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Community Disaster Recovery: It is All in the Pre-Planning

Community Disaster Recovery

Disaster recovery should be a two part process, with the emphasis being on the first. If you focus on how to react to disasters before they occur then the second phase, recovery, will be easier. After the surprisingly harsh winter in 2013-2014, many towns and municipalities got a wake up call as to how inefficient their emergency notification systems really were.

To avoid this scenario again, get your plans in place now for how you will keep your citizens and employees safe this winter and get your town back up and running fast after a winter storm.

Organize

Before getting started on a disaster recovery plan get together with leaders in your community to assemble teams to focus on the different areas. This should include police and fire chiefs, a school board member and principals of area schools plus administrators from your local hospitals. All of them will have valuable information to share on how your community can better handle a disaster. Organize them into teams to help you create an effective and easy to execute disaster recovery plan.

Risk Assessment

The first part of your planning involves risk assessment. This means identifying all of the potential problem areas first and then prioritizing which need immediate attention. Each of the teams will have their own risks that were identified and need to be addressed. For example, the fire chief may report that his fleet is not equipped with tires suitable for icy roads, while a school principal may point out that they need to replace some windows. Identifying these problems beforehand and remedying them will better prepare you for an upcoming disaster.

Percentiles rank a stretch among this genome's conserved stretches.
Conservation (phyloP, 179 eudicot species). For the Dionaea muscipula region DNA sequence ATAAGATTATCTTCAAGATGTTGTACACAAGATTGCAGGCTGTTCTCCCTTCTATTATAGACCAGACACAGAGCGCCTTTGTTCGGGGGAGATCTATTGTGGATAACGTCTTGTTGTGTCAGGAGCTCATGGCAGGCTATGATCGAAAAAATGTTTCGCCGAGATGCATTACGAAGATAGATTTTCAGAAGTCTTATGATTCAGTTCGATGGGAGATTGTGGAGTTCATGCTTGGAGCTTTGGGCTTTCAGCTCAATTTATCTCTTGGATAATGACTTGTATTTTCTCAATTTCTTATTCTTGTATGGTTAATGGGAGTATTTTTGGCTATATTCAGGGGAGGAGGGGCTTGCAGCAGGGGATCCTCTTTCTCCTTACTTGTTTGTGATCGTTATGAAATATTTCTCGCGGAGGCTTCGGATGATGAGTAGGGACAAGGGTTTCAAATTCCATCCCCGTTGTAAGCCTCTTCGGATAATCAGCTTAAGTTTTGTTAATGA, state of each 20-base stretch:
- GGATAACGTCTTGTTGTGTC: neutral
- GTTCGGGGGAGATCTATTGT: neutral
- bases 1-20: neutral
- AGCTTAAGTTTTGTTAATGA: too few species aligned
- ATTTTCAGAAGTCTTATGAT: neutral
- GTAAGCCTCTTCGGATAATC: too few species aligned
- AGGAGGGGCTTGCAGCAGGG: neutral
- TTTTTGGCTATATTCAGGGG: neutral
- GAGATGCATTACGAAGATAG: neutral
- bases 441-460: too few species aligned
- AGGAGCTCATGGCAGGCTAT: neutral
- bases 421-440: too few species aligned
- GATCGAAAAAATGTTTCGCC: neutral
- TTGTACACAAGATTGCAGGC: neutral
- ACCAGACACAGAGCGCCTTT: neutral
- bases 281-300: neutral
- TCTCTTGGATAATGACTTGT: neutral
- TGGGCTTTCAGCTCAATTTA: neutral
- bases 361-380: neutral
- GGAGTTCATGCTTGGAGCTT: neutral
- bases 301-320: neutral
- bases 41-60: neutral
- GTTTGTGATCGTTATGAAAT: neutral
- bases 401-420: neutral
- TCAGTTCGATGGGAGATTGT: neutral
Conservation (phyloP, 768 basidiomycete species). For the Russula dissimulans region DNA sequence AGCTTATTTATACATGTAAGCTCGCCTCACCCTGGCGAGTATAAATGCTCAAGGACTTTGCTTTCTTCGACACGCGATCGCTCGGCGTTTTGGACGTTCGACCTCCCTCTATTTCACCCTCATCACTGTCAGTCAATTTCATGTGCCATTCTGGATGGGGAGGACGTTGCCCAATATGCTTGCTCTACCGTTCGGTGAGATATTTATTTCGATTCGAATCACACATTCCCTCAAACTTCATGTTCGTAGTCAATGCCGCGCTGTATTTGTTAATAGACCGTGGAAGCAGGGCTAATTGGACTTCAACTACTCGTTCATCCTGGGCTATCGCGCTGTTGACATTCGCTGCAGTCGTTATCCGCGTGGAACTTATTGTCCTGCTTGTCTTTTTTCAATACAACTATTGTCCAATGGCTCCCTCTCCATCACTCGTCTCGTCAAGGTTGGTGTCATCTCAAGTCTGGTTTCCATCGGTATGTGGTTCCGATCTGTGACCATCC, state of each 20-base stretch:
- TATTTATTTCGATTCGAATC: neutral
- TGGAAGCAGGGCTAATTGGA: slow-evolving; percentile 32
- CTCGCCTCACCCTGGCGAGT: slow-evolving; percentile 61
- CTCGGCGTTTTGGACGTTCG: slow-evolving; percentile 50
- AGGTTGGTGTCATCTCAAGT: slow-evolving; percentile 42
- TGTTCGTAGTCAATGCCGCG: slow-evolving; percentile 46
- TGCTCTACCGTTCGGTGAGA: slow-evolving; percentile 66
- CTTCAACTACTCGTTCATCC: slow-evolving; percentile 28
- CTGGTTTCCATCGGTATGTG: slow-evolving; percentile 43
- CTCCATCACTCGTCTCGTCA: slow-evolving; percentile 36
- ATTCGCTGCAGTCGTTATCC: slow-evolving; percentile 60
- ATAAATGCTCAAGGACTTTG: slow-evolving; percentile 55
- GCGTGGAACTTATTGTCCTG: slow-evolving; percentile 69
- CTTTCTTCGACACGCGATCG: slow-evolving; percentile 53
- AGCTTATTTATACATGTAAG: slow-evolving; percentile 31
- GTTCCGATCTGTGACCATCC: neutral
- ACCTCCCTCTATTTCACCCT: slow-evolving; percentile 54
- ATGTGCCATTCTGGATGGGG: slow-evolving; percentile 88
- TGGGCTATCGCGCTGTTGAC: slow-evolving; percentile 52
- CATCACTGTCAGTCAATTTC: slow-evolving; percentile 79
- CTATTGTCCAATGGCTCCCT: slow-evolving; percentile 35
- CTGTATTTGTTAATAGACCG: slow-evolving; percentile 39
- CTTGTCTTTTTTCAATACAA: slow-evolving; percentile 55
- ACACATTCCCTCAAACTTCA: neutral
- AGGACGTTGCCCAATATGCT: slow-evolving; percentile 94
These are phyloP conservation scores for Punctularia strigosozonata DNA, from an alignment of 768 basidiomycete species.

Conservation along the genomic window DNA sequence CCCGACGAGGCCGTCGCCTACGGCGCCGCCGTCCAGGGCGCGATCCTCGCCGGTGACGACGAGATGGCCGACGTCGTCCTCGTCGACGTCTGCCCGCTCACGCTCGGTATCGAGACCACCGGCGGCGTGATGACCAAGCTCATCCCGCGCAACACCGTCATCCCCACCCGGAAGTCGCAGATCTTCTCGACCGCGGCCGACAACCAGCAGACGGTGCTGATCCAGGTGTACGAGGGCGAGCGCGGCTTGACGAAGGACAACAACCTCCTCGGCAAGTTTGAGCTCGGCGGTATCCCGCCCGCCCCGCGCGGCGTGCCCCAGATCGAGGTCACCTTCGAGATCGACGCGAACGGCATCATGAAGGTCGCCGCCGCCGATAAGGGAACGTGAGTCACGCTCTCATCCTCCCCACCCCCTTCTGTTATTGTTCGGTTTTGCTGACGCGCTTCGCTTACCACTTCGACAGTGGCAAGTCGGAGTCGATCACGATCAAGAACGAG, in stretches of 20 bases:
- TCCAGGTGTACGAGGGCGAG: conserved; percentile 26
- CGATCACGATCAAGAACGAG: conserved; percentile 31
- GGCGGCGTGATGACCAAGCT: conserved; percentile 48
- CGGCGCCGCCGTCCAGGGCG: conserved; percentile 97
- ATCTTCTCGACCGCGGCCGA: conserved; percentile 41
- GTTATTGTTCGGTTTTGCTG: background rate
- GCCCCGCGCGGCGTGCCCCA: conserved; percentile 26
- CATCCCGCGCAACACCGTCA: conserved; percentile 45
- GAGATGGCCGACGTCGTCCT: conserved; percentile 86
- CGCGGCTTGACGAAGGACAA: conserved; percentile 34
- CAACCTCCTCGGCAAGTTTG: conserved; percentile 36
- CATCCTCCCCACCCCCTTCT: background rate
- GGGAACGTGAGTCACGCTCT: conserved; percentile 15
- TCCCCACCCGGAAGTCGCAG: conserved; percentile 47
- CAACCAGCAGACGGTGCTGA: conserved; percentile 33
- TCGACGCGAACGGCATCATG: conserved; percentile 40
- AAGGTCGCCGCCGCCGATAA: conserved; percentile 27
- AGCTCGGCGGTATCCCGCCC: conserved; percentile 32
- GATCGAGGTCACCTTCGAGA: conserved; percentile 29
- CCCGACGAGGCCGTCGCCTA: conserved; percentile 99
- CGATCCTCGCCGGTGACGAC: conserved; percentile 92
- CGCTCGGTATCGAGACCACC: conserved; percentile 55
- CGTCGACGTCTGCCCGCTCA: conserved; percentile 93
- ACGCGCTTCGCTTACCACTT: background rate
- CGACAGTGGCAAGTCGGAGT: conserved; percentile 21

Communication

Look into how you are able to communicate with your firehouses, police stations and other essential entities during a disaster. Are you able to stay in touch continuously or do you have to wait until their return for updates? This can be problematic, especially during a disaster. Change your current communication system to an automated emergency notification service. This works with cell phones and/or landlines and will allow you to relay important to more than one person or group at a time.

For example, with a service like DialMyCalls, you can send an SMS text message to your entire emergency response team at once. They in turn can either call you back directly at a number the server provides or send you a message. This saves you the time of having to make individual calls while giving them the time they need to help the community.

This can also be used to give the community important information as well. If you store their personal contact information in your account you can send messages about school closings, road closings and power outages. This can make sure that everyone is updated before, during and after the disaster.

Provision Preparedness

One aspect of disaster recovery that is often overlooked is getting supplies into your community during the aftermath. This does not just include things like food and water, but also gas for emergency vehicles and medical supplies. Have as part of your plan a system in place to make sure that these stores are always at a level that can sustain your community for a few days after a disaster.

Maintaining a safe community is your top priority and needs to be considered for all types of situations. Take a hard look at the way in which yours operates, identify the weak spots and improve on them today to be better prepared for what may happen tomorrow.

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